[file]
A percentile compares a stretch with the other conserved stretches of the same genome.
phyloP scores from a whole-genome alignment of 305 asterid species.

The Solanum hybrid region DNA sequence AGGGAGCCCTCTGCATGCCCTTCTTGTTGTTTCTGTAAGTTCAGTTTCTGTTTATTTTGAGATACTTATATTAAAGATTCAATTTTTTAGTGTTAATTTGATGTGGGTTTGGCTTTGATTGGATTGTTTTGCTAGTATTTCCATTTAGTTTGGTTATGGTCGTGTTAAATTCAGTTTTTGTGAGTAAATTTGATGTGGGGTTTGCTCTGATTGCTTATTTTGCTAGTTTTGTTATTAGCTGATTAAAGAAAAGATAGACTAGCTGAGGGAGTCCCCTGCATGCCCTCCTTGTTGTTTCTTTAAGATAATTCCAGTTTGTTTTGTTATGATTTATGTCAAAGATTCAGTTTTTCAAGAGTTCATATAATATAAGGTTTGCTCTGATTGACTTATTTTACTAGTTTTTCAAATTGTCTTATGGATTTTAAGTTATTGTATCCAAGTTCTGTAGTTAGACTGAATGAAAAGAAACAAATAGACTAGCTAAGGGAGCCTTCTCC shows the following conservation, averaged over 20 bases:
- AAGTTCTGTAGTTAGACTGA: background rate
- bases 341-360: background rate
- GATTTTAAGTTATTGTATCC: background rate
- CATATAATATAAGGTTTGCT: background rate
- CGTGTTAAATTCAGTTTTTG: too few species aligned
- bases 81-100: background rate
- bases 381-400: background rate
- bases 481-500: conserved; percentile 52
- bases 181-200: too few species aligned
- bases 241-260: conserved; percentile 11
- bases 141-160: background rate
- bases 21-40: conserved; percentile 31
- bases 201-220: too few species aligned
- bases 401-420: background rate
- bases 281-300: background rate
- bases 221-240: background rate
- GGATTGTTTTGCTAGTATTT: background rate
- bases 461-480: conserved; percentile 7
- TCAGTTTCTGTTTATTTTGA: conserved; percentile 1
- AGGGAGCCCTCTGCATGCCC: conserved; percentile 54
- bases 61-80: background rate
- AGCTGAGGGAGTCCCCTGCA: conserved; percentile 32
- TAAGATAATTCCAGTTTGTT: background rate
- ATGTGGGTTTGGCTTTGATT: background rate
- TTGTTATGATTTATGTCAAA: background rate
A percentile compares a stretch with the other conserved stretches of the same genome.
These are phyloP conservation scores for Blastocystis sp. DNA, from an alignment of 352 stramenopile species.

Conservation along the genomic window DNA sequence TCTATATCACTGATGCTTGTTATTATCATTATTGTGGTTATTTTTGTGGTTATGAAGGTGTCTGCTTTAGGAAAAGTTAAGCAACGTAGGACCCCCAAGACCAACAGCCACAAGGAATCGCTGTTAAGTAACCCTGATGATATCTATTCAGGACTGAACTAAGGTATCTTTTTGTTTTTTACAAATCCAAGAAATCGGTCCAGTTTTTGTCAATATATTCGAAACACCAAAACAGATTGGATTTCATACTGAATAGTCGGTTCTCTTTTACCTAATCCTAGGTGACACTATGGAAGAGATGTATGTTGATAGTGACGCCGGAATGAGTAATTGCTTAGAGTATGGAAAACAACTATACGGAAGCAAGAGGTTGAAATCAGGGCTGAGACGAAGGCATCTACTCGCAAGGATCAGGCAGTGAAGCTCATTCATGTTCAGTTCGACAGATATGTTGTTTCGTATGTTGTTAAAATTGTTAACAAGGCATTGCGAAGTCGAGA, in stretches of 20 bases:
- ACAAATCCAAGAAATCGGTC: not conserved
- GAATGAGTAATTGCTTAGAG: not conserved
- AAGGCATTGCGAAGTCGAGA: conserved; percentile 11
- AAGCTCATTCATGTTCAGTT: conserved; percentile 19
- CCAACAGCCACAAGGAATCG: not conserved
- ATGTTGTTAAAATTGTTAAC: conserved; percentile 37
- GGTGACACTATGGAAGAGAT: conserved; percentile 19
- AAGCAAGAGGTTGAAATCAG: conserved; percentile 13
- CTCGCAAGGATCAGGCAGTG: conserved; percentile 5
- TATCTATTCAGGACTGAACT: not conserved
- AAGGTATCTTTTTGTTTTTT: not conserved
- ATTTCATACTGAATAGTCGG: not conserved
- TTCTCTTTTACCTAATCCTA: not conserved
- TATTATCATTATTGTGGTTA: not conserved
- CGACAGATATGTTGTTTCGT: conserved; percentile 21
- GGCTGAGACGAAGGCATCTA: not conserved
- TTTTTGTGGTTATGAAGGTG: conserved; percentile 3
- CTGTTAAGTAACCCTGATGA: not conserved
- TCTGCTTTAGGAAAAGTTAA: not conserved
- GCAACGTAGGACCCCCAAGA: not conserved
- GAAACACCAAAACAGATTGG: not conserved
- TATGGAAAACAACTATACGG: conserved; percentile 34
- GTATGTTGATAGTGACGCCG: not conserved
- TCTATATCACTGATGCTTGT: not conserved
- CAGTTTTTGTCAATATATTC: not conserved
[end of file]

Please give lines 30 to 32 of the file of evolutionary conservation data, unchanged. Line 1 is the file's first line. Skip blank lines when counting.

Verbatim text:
These are phyloP conservation scores for Blastocystis sp. DNA, from an alignment of 352 stramenopile species.

Conservation along the genomic window DNA sequence TCTATATCACTGATGCTTGTTATTATCATTATTGTGGTTATTTTTGTGGTTATGAAGGTGTCTGCTTTAGGAAAAGTTAAGCAACGTAGGACCCCCAAGACCAACAGCCACAAGGAATCGCTGTTAAGTAACCCTGATGATATCTATTCAGGACTGAACTAAGGTATCTTTTTGTTTTTTACAAATCCAAGAAATCGGTCCAGTTTTTGTCAATATATTCGAAACACCAAAACAGATTGGATTTCATACTGAATAGTCGGTTCTCTTTTACCTAATCCTAGGTGACACTATGGAAGAGATGTATGTTGATAGTGACGCCGGAATGAGTAATTGCTTAGAGTATGGAAAACAACTATACGGAAGCAAGAGGTTGAAATCAGGGCTGAGACGAAGGCATCTACTCGCAAGGATCAGGCAGTGAAGCTCATTCATGTTCAGTTCGACAGATATGTTGTTTCGTATGTTGTTAAAATTGTTAACAAGGCATTGCGAAGTCGAGA, in stretches of 20 bases:
- ACAAATCCAAGAAATCGGTC: not conserved